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Restless legs syndrome drug approved; questions linger

April 07, 2011|By Marissa Cevallos, HealthKey

For those who believe their twitchy legs are an illness -- there's another pill for that.

Restless legs syndrome -- in which creeping and tugging sensations make moving your legs an irresistible urge -- can now officially be treated with a seizure drug. The FDA approved gabapentin, or Horizant, on Thursday after two 12-week clinical trials showed it relieves the symptoms of restless legs syndrome, compared to a placebo.

People with restless legs syndrome get the overwhelming urge to move their legs, especially after lying down. The condition is worst at night, and sufferers sometimes have to pace for hours to relieve the discomfort. The cause of the twitchiness is mostly unknown; some suspect genetics is at least partly to blame, but the condition also can occur with diseases such as kidney failure and diabetes and with certain medications. 

But not all doctors and health experts agree the symptoms are an actual disorder or syndrome worthy of treatment (to the dismay of those with restless legs). Nor do they believe it’s as widespread as some say it is (by some estimates, 3% to 15% of the U.S. population).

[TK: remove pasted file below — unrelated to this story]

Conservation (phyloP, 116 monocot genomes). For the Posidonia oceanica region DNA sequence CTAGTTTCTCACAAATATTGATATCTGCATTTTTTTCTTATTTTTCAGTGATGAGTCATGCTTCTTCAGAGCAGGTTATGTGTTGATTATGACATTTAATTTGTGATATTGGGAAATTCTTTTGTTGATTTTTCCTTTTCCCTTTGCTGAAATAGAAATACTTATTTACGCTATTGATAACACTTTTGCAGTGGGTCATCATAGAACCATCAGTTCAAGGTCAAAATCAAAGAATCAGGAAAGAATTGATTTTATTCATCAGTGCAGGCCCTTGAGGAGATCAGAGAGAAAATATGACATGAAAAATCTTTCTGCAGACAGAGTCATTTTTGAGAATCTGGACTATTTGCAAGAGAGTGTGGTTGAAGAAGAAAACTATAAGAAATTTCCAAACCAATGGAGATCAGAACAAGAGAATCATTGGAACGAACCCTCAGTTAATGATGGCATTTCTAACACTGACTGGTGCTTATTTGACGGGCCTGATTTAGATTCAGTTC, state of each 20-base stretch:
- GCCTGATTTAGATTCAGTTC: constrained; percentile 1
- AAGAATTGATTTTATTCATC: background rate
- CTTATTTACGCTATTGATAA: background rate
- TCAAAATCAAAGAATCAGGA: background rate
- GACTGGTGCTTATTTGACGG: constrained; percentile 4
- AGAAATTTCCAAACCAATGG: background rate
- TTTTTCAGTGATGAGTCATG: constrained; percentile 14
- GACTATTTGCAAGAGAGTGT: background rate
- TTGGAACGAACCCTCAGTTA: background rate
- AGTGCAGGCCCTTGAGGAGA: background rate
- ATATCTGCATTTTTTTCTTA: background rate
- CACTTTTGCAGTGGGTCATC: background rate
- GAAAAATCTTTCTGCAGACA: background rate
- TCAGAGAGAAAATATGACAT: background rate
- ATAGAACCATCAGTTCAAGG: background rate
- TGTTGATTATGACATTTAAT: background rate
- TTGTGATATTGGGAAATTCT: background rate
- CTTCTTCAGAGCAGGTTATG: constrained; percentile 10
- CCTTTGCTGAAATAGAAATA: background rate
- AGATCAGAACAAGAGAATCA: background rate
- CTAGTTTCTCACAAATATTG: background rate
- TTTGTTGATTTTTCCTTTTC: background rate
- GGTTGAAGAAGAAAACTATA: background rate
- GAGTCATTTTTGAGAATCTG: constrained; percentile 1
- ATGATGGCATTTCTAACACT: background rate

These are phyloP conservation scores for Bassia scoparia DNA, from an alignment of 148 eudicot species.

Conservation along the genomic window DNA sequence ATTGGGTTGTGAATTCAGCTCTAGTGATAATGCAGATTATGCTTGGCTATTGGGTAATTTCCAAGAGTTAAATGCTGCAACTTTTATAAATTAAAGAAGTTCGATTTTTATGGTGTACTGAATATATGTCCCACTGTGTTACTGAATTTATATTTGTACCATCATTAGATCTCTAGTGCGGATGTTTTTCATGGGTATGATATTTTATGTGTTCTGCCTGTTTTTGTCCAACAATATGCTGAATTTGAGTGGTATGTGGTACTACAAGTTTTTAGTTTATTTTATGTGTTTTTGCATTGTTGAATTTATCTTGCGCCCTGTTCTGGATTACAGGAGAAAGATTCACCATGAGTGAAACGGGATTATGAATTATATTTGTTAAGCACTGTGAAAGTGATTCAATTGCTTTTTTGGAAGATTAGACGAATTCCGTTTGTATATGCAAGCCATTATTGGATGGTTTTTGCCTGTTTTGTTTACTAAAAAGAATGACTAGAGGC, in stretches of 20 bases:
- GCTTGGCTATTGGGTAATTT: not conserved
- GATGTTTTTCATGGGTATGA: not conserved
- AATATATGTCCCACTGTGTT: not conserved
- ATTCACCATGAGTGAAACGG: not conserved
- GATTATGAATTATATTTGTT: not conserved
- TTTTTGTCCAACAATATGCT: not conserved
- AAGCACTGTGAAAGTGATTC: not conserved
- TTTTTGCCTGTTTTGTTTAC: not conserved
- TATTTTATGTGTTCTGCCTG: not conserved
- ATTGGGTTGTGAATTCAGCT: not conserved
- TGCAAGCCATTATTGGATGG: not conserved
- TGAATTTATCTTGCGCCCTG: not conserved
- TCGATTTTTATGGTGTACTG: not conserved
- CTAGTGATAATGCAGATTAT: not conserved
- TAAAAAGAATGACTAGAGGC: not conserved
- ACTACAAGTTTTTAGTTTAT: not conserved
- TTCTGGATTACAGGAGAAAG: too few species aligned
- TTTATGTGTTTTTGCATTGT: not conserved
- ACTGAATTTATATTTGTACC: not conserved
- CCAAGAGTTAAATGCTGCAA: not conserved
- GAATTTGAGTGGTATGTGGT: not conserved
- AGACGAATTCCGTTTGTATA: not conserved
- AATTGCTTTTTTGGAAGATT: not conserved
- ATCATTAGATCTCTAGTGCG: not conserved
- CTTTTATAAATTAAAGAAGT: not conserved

A paper titled Giving Legs to Restless Legs: A Case Study of How the Media Helps Make People Sick, presents the skeptics’ case via PLOS Medicine.

The Neurologica blog presents an equally compelling case that the condition is a significant problem.

Whether or not the syndrome is exaggerated, the drugs are real. Gabapentin is the third drug the FDA has approved to treat restless legs syndrome. It’s a type of anticonvulsant that quiets abnormal excitement in the brain.

And if two 12-week trials don’t seem exceptionally reassuring, sufferers can perhaps check out the other two approved drugs, Mirapex and Requip, both originally designed for treating Parkinson’s disease.

Both of those drugs work by taking the place of the brain chemical dopamine, which is needed to control movement. 

All three drugs focus on the brain for leg (and other limb) relief. But it’s not clear how to combat the physical stress that comes from twitching your leg muscles. Heart problems might be more likely among people who toss and turn at night with twitchy legs, in another restless legs headline this week. Researchers found that twitching legs at night is linked to having a thicker heart wall and an increased risk of heart attack.

The syndrome won’t be understood anytime soon. But perhaps it should be comforting that where a condition exists, a search for treatment will follow – if enough people have the condition, of course.

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